On this day May 21, 1894

The Manchester Ship Canal, linking Greater Manchester in North West England to the Irish Sea, officially opened, becoming the largest navigation canal in the world at the time.

On 21 May 1894 Queen Victoria visited to perform the official opening. The Queen knighted the mayor of Salford, William Henry Bailey and the lord mayor of Manchester, Anthony Marshall at the opening of the Canal, during one of the three royal visits the Queen made to Manchester. Edward Leader Williams was knighted by the Queen on 2 July by Letters Patent.

The project took six years to complete, at a cost of just over £15M, and was in its day the largest navigation canal in the world. More than 54 million cubic yards (41,000,000 m³) of material were excavated, about half as much as was removed in the building of the Suez Canal. An average of 12,000 workers were employed during construction, peaking at 17,000.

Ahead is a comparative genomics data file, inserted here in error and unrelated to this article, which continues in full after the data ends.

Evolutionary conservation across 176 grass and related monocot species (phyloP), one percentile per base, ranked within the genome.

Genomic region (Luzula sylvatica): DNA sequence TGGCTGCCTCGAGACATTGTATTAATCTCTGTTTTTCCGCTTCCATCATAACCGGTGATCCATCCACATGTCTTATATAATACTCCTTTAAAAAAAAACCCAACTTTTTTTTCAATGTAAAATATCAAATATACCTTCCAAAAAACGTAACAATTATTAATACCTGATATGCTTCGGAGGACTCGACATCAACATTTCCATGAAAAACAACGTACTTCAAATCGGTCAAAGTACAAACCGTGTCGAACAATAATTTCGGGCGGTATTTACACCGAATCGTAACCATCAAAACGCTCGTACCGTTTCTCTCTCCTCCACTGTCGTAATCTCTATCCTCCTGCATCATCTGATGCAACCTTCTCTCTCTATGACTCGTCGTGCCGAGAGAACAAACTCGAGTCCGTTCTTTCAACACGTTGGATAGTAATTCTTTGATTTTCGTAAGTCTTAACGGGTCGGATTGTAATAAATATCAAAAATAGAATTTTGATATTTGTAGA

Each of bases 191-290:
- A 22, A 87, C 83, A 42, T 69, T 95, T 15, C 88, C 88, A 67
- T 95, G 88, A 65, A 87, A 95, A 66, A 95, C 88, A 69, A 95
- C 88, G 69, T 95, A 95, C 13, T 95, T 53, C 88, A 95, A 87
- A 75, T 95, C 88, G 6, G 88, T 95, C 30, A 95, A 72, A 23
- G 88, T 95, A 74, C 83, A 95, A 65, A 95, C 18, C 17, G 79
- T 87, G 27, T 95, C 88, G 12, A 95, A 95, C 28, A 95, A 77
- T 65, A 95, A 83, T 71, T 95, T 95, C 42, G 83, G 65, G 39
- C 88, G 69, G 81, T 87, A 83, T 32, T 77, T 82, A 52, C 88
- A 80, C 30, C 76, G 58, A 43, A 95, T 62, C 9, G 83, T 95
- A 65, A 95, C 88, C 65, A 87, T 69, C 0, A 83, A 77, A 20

Regular navvies were paid at a rate of 4+12d per hour for a 10-hour working day, equivalent to about £70 per day as of 2008. In terms of machinery, the scheme called upon over 200 miles (320 km) of temporary rail track, 180 locomotives, over 6,000 trucks and wagons, 124 steam-powered cranes, 192 other steam engines, and 97 steam excavators. Major engineering landmarks of the scheme included the Barton Swing Aqueduct (carrying the Bridgewater Canal over the Ship Canal) and a neighbouring swing bridge for road traffic at Barton.

In 1909, the water level in the canal was raised by 2 feet (0.61 m), increasing the canal’s depth from 26 feet (7.9 m) to 28 feet (8.5 m), to match that of the Suez Canal.

The canal is a 36-mile (58 km) long river navigation in North West England. Designed to give the city of Manchester direct access to the sea, it was built between 1887 and 1894 at a cost of about £15M, and in its day was the largest navigation canal in the world.

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